diversion canals, and hydropower stations. Dams provide advantages other than hydropower.
Many dams are multipurpose, providing water for agriculture, drinking water, and flood and
DATA ANALYSIS AND DISCUSSION
20. Hydropower Development Projects in the Nile River
Table 1: Shows the water Resource Development (Dam Construction) in Ethiopia
Source: Own by the Researcher (2023)
Names of the dam Year completed Purpose of the Dam
Tis-Abay 1953 Hydroelectric generation
Tekeze 2009~2010 Hydropower and fishing
Finchaa 1971-2013 Hydropower
CharaChara 2000 Hydropower
Koga 2008 Irrigation
Gilgel Gebe I, II & III 2004,2010,
& 2015 respectively
Tana Beles 2011 Hydropower, irrigation
GERD Under construction Multipurpose Dam
21. The Grand Ethiopian Renaissance Dam (GERD)
The Grand Ethiopian Renaissance Dam construction over the Blue Nile River in Ethiopia started on March 24, 2004, E.C.
The dam is the biggest dam in Africa and the seven largest in the world in terms of hydropower generation capacity.
Its hydroelectric power output install capacity is more than 6000 megawatts (can generate more than 15,000GWH per year).
Figure 3: - Shows the GERD Project
Source: Office of the National Council for the Coordination of Public Participation in the Construction of GERD Gallery (2021)
Table 2: Shows the Water Resource Development (Dam Construction) in Sudan
Source: Own by the Researcher (2023)
Names of the dam Year completed Purpose of the Dam
Sennar Dam 1925 Irrigation and Hydropower
Jebel Aulia 1937 Irrigation, Hydropower
Fishing, and transportation
Khashm EI Gibra 1964 Irrigation
Roseires 1966 Irrigation
Merowe Dam 2008 Irrigation and Hydropower
Burdana 2013 Irrigation
Roseires heightening 2013 Hydroelectric, irrigation, Hydropower,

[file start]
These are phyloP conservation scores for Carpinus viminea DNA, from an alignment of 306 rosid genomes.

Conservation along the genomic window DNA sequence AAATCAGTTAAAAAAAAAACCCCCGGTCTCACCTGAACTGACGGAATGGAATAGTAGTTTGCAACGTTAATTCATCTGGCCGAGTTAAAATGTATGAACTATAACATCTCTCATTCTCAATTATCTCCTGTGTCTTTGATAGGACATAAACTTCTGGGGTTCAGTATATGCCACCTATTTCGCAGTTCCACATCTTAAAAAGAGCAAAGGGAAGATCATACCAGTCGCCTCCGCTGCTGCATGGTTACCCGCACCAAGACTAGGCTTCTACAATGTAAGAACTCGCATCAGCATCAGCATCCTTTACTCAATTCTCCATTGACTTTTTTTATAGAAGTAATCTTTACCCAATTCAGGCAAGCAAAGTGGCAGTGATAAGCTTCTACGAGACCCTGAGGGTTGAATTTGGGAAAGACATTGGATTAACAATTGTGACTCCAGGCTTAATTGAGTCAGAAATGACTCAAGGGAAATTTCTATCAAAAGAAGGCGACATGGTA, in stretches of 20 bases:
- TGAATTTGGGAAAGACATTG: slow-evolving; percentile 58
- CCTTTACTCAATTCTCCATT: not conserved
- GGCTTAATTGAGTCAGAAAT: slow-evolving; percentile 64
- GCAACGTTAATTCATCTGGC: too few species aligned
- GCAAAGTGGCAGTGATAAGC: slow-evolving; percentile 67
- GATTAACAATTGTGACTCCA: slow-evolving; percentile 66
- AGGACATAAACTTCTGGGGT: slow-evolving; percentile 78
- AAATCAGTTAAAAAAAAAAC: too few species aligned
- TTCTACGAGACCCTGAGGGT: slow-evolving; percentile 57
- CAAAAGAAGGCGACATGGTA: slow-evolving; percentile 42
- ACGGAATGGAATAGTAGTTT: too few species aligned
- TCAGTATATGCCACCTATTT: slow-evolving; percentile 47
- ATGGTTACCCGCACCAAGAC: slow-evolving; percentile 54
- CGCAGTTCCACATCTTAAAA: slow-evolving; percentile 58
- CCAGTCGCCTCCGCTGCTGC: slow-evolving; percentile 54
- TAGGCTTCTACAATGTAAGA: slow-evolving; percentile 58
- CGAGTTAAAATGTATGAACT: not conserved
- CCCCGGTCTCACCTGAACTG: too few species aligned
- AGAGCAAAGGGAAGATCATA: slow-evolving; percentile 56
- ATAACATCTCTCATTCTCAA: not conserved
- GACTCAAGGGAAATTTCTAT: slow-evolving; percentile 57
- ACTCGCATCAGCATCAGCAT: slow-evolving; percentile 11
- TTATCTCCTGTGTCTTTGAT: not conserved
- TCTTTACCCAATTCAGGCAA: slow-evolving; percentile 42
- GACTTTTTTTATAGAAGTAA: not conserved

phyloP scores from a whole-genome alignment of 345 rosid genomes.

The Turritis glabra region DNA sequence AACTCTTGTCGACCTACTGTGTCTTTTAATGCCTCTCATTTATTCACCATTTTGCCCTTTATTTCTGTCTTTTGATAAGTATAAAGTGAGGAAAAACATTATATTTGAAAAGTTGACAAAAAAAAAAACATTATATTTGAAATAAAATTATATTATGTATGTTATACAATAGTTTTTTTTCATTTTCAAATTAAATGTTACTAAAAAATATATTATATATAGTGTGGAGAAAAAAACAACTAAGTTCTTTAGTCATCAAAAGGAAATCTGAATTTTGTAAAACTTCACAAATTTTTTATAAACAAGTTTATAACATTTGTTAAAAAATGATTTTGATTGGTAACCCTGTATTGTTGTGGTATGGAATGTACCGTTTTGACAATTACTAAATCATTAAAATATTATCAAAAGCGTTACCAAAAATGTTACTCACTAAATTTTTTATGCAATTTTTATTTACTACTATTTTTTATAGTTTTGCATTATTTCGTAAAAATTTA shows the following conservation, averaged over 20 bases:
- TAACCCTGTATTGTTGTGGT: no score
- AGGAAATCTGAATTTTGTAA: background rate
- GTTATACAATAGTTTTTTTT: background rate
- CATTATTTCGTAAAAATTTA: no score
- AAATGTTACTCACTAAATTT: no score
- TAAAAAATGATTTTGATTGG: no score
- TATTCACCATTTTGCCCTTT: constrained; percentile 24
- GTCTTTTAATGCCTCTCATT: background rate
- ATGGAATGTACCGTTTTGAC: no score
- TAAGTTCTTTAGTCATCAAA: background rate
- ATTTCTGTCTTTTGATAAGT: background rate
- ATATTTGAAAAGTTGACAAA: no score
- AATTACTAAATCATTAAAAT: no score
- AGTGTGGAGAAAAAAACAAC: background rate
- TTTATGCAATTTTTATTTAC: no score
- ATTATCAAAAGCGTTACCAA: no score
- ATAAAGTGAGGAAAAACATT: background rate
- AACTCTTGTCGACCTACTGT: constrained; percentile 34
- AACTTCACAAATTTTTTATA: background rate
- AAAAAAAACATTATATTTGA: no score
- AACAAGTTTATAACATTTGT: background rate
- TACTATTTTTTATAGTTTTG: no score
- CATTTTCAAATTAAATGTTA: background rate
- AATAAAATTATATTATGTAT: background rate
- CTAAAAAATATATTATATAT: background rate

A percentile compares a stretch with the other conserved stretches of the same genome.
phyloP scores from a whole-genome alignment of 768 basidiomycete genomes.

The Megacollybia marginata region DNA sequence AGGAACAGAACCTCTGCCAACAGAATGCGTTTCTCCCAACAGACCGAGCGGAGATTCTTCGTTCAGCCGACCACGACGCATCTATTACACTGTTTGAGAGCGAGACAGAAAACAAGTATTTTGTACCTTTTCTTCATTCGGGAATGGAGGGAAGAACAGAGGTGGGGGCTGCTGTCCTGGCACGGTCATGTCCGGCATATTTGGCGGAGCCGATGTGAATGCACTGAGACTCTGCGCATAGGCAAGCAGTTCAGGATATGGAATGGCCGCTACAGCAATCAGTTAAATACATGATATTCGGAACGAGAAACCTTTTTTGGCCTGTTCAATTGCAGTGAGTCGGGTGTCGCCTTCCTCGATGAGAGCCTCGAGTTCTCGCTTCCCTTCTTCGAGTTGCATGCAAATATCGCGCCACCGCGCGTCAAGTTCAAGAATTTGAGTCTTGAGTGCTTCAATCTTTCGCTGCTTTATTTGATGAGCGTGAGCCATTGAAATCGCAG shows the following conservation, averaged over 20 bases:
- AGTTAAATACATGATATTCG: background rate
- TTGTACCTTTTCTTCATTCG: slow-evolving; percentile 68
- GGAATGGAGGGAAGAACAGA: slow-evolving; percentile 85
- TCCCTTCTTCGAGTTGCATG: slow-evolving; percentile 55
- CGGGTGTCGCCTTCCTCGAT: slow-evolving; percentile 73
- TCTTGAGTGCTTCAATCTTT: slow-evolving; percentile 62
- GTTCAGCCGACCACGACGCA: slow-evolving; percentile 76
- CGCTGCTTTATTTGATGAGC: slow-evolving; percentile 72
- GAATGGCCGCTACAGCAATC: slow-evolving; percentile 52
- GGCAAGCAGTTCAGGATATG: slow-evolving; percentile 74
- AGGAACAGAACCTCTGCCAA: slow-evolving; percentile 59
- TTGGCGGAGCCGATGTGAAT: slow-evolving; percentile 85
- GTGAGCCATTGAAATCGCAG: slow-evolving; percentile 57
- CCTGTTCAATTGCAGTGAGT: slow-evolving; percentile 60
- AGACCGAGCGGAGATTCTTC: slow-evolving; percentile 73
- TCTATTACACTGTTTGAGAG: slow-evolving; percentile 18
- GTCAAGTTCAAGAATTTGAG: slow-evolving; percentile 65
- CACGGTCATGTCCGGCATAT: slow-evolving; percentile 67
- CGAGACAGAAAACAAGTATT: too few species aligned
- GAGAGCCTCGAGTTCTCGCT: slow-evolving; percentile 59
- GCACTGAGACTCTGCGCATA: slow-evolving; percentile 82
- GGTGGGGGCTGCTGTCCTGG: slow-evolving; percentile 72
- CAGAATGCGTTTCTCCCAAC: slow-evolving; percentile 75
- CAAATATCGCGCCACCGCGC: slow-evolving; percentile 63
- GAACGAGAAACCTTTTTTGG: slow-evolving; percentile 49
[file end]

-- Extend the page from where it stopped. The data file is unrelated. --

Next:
Rumela 2013 Irrigation
Shiraik 2013 Multi-purpose
Table 3: Shows the Water Resource Development (Dam Construction) in Egypt
Source: Own by the Researcher (2023)
Names of the dam Year completed Purpose
Assiut barrage 1902 Irrigation
Ema barrage 1908 Irrigation
Nag-Harnady barrage 1930 Irrigation
Old Aswan Dam 1933 Irrigation
High Aswan Dam 1970 irrigation
Andritz Hydroelectric Dam 2022 Hydroelectric generation
Toshika project & its canals Four completed in 2022 Irrigation
The Attaqa Mountain Pumped Storage
will be completed in 2024 Hydroelectric generation
General Efforts in the negotiating process
The IPoEs had given their recommendation on the dam safety and building
materials, particularly on this dam’s central part construction material (concrete
fetching) quality and Ethiopia had accepted and implemented it to avoid the dam
safety issue that was feared by the Sudanese negotiators.
Phase 1: International Panel of Experts (May 2012-May 2013) Established in May 2012 and
submitted its report in May 2013
Phase 2: Tripartite National Committee formulation process (2013-2016) and (DoP 2015) The
committee was established by 12 members; 4 members from each of the three countries
established by water affairs ministers.
Phase 3: Nine ministers party and national scientific research group (2017-2018) Submission of
filling and operation plan by Ethiopia (2017) Establishment of NISRG (total 15 members that is
5 from each of the three countries submission of study results to water affairs ministers in
Phase 4: Third-Party Involvement (November 2019-February 2020) facilitation by the US and